Increased awareness of total colon Hirschsprung's disease (TCH) has led to improvement in patient care and a decrease in the associated mortality. Morbidity has remained high and necessitates close follow-up to prevent the development of life-threatening complications. We retrospectively reviewed the records of 20 children with TCH treated at this institution since 1961. Follow-up averaged 40.4 months (range, 1 to 150). All patients were diverted with an ileostomy or jejunostomy. Eight children had a Swenson pullthrough, three had a Martin procedure, and eight had a Kimura procedure. One child with multiple anomalies died after his ileostomy. There were no postoperative deaths. Complications following ileostomy and pull-through procedures included excessive fluid losses, wound infections, stoma problems, and bouts of enterocolitis. Three children had no reported complications. Seventeen complications were reported in eight children with the Kimura procedure, 10 in the three children with the Martin procedure, and 22 in the eight children with the Swenson procedure. These complications resulted in an average of 4.4 admissions per patient (range, 1 to 11) with an average length of stay of 96 days per patient (range, 10 to 598). Twelve patients required an average of 63 days of total parenteral nutrition and eight needed 328 days (range, 23 to 867) of supplemental nasogastric feedings. Ten patients required at-home rectal irrigations and seven patients required rectal dilations. Nearly half of all patients were kept on antimotility agents long term. Since 1985 we have performed the Kumura procedure for all children with TCH and have seen a decrease in morbidity. In the last five patients we have performed the right colon patch at the time of the ileostomy to reduce morbidity from excessive fluid losses while the patient is waiting for a pull-through procedure.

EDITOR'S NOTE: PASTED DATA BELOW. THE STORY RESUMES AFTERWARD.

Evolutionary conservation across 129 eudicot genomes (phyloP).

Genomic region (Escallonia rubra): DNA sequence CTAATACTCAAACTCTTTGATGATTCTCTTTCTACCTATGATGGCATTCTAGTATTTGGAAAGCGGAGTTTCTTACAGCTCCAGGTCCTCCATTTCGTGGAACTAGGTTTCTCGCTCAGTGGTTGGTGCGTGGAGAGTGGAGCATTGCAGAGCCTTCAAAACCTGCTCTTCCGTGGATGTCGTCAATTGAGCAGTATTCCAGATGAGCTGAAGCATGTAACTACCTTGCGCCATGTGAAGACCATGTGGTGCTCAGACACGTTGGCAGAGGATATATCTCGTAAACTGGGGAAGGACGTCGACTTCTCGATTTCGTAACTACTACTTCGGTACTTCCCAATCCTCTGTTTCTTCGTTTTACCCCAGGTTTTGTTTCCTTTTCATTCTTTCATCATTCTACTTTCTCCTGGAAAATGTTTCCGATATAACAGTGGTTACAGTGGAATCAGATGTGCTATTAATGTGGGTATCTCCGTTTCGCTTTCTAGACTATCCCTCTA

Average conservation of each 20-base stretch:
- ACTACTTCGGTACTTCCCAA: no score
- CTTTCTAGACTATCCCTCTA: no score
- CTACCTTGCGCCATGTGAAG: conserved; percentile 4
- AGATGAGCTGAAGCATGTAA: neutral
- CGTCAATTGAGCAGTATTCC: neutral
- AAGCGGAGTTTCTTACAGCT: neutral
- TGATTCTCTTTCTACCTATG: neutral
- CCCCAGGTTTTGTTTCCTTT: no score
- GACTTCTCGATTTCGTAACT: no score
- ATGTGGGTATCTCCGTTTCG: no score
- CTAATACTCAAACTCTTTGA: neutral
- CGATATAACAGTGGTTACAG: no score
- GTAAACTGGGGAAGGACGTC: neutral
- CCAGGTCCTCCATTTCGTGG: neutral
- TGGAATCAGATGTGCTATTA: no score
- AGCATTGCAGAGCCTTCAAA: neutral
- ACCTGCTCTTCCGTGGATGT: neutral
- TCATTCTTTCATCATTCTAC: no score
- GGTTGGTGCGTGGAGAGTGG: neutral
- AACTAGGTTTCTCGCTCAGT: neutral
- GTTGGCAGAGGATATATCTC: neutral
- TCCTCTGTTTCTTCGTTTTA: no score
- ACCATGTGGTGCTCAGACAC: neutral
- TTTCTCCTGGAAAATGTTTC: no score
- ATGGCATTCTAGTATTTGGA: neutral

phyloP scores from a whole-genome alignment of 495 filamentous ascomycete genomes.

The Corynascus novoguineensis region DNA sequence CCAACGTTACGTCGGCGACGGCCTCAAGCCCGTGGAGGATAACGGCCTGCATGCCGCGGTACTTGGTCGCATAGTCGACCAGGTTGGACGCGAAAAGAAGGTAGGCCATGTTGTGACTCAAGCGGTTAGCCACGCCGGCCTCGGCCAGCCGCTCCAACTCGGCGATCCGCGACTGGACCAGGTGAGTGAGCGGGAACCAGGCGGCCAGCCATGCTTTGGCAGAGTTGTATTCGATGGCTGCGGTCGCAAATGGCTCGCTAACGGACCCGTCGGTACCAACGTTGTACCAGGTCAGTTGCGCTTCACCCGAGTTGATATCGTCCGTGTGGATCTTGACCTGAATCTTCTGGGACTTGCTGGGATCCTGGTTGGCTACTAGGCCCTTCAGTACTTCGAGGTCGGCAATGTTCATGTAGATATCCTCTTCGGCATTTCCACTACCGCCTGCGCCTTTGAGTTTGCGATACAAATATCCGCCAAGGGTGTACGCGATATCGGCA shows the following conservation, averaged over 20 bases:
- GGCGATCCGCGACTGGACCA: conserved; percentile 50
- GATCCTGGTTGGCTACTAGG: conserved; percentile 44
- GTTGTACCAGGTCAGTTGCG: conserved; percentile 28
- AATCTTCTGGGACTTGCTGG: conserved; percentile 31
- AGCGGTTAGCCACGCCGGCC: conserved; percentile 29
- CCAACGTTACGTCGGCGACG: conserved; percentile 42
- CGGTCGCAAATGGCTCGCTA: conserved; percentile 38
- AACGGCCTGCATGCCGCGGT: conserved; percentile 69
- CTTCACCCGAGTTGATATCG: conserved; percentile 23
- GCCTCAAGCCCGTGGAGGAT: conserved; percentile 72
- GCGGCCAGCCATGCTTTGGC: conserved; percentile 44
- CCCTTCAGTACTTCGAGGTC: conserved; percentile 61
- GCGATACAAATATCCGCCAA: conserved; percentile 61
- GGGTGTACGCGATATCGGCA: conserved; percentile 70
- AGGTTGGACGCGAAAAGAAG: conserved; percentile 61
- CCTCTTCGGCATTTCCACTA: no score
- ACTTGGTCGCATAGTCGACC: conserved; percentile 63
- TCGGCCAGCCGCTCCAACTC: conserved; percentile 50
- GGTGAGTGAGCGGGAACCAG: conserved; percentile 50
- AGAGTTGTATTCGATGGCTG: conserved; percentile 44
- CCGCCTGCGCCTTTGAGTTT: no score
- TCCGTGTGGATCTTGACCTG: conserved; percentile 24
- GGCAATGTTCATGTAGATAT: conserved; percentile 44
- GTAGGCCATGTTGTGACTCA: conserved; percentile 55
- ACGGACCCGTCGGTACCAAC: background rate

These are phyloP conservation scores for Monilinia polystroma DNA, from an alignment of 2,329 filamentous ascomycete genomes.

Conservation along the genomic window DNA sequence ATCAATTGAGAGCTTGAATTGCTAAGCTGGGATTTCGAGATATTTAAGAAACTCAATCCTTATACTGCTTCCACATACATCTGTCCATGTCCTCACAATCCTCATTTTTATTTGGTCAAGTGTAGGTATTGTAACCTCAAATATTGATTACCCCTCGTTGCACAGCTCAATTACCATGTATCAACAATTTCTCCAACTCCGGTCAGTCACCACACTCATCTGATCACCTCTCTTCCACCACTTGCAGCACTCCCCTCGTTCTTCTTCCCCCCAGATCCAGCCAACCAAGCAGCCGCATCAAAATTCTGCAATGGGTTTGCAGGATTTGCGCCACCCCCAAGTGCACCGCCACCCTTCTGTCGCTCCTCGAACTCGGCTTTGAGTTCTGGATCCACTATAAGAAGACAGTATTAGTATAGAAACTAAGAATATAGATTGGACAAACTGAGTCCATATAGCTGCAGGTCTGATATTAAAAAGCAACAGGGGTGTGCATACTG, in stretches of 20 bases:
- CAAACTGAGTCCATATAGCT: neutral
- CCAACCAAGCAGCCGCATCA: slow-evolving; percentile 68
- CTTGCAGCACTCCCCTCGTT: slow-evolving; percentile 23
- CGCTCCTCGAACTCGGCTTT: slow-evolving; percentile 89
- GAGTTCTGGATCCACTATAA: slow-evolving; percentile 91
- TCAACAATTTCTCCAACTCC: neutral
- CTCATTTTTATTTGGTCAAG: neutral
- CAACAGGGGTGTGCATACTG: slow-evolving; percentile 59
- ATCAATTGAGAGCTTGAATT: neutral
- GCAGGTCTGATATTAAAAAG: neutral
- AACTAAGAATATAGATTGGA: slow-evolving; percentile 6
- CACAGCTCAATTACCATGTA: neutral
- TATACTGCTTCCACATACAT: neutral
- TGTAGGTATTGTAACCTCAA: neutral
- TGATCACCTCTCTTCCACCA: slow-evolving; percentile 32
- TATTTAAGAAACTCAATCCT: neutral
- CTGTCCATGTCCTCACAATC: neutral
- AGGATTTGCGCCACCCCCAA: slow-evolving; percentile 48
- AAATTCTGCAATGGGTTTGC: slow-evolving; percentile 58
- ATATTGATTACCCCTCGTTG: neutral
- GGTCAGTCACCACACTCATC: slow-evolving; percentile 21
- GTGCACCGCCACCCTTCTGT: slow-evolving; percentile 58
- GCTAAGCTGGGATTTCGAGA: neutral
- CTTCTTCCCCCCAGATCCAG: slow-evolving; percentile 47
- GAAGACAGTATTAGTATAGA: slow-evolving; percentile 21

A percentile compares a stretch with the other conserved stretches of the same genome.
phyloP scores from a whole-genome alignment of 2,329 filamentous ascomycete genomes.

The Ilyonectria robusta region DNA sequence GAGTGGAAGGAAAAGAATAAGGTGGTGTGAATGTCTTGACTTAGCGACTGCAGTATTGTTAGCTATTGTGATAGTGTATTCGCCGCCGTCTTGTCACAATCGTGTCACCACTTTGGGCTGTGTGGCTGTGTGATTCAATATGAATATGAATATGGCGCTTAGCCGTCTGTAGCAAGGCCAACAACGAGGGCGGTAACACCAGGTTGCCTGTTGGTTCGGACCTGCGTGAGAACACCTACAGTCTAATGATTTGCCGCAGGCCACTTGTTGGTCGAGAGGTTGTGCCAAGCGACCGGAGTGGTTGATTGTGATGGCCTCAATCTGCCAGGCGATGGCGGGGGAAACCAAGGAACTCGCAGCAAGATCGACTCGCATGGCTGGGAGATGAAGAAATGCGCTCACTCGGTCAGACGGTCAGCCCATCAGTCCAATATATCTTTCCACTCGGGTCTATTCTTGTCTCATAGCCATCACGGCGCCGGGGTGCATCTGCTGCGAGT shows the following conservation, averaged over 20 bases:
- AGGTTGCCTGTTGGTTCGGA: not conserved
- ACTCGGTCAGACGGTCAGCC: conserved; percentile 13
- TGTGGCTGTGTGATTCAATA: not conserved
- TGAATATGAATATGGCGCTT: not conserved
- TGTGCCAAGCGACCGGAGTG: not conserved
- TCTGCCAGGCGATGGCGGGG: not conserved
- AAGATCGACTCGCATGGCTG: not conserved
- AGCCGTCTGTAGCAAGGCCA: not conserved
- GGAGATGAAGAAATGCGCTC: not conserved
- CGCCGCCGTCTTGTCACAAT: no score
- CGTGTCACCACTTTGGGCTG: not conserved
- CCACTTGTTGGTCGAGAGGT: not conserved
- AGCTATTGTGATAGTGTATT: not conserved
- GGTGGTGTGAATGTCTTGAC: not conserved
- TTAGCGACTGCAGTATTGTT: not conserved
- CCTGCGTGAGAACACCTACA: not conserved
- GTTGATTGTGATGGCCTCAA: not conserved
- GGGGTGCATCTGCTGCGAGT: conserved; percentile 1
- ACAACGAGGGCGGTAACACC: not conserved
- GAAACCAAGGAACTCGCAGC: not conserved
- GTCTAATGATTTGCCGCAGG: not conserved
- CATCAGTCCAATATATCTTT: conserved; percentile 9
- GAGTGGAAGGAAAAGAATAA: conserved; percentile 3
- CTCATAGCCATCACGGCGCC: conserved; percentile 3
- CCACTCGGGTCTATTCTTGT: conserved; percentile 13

- Hirschsprung's disease
- total colon
ASJC Scopus subject areas
- Pediatrics, Perinatology, and Child Health